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Psychiatrists and other addictions treatment specialists have shown their support for legalizing psychedelics to treat a range of substance use disorders (SUDs) and psychiatric conditions, including posttraumatic stress disorder. Psychedelics have already been legalized in other areas of the world but continue to be a somewhat “underground” form of treatment. They have also been recently decriminalized or legalized in several United States’ jurisdictions with the Food and Drug Administration (FDA) showing support for 3,4-methylenedioxymethamphetamine (MDMA) to treat posttraumatic stress disorder (PTSD) and psilocybin to treat major depressive disorder (MDD).
In September, the U.S. Drug Enforcement Administration (DEA) began proposing a large increase in the production of marijuana and psilocybin for research purposes in order to develop guidelines around their use as therapeutic medications. The agency announced, “DEA firmly believes in supporting regulated research of schedule I controlled substances. Therefore, the [Aggregate Production Quota] increases reflect the need to fulfill research and development requirements in the production of new drug products, and the study of marijuana affects in particular, as necessary steps toward potential Food and Drug Administration (FDA) approval of new drug products.”
The same month, a federal appeals court dismissed a petition to require the DEA to reevaluate cannabis’s scheduling under the Controlled Substances Act. At the same time, however, one of the judges offered the concurring opinion that the agency “may soon be forced to consider a policy change anyway based on a misinterpretation of the therapeutic value of marijuana.”
In general, in the United States, medication-assisted treatment of SUDs continues to be the preferred method of treatment amongst many in the addictions field. The use of psychedelics offers another, more natural way to help. Many believe that the legalization of psychedelics will help curb the opioid addiction epidemic as well.
Study investigator and survey administrator Amanda Kim, MD, JD, Brigham and Women’s Hospital and Harvard Medical School, Boston, Massachusetts, said, “A strong positive attitude is a surprise given previous wariness of addiction specialists regarding legalization of marijuana. We had hypothesized that addiction specialists would express more skepticism about psychedelics compared to non-addiction specialists.”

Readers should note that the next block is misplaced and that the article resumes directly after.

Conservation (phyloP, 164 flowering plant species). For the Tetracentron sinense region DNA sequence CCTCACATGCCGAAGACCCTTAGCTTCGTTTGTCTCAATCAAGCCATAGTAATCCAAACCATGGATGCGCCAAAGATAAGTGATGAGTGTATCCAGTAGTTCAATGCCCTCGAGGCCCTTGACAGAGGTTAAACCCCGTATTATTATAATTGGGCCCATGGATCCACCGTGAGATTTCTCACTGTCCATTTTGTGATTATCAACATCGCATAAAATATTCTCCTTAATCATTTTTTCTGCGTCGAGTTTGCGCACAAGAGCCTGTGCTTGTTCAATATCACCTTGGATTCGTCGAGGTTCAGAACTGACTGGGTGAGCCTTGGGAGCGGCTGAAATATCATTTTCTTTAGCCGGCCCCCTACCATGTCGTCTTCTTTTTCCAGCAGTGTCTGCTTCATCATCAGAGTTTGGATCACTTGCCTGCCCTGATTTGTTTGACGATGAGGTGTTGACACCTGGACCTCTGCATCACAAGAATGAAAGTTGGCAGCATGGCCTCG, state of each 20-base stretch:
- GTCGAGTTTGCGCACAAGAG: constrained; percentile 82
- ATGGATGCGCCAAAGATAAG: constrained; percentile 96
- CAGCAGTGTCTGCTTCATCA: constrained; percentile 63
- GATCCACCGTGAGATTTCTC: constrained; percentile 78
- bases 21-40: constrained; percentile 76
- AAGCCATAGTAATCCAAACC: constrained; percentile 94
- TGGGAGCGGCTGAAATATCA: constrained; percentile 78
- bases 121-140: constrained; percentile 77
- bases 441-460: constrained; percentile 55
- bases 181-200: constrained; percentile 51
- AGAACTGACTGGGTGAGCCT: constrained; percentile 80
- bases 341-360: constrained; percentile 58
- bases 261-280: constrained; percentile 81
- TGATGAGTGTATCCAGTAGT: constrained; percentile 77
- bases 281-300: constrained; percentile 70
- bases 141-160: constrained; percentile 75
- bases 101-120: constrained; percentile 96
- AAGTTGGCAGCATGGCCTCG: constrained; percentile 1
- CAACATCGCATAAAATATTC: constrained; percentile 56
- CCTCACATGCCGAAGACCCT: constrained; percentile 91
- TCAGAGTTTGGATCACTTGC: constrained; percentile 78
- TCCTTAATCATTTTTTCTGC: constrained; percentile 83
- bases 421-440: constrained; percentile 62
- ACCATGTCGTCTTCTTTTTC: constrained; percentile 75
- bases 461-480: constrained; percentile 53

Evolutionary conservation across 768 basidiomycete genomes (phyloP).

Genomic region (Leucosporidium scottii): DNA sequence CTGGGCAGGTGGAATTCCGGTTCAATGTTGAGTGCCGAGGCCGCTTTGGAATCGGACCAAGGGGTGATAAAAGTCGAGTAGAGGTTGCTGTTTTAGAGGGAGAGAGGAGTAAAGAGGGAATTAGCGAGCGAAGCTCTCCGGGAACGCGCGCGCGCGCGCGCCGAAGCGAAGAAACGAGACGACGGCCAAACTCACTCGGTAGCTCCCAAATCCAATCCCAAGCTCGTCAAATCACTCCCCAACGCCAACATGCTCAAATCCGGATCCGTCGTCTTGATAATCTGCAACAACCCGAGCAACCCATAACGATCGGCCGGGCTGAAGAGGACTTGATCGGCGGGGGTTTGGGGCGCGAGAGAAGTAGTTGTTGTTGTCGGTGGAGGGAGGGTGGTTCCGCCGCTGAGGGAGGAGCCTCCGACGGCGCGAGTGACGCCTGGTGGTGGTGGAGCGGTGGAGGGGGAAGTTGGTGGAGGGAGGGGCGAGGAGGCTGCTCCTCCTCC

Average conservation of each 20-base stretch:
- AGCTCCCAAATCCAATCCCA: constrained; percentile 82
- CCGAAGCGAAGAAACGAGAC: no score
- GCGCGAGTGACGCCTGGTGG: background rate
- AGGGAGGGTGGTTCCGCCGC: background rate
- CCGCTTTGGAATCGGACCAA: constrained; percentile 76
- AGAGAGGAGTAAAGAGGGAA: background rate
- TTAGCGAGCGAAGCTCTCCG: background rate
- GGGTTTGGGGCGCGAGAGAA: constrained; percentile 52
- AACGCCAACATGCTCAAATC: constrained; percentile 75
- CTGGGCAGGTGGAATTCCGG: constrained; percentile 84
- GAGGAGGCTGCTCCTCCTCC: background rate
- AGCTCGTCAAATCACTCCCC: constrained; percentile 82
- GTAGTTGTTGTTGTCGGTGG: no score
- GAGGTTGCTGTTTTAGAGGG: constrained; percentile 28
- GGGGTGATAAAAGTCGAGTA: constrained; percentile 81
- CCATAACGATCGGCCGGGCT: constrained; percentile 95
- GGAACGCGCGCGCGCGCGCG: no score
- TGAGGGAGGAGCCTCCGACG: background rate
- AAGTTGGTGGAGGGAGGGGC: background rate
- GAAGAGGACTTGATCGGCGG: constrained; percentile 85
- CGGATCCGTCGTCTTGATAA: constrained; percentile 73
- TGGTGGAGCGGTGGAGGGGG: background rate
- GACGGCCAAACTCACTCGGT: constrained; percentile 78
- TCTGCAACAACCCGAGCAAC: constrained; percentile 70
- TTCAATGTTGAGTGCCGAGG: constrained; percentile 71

Most of the addiction specialists who submitted to the survey showed overwhelming support the use of psychedelics for treatment, but only in “a controlled setting” with a licensed therapist (in order to minimize the risk of complications).
The American Academy of Addiction Psychiatry (AAAP) service directory was used to identify survey participants. Investigators also included many program directors of addiction medicine and addiction psychiatry fellowships. Overall, there were 145 respondents. The results of the survey were presented at the American Academy of Addiction Psychiatry (AAAP) 32nd Annual Meeting.
Kim noted, “In recent years, there has been increased interest in the scientific community, and the general public, in the therapeutic potential of psychedelics. Previous research has shown growing positivity about psychedelics and support for their legalization among psychiatrists. Despite psychedelics increasingly entering the mainstream, we are unaware of any studies specifically assessing the current attitudes of physicians specializing in addictions regarding psychedelics.” Most respondents had some clinical exposure to psychedelics with nearly 85% reporting that they’ve encountered a psychedelic experience with at least one patient.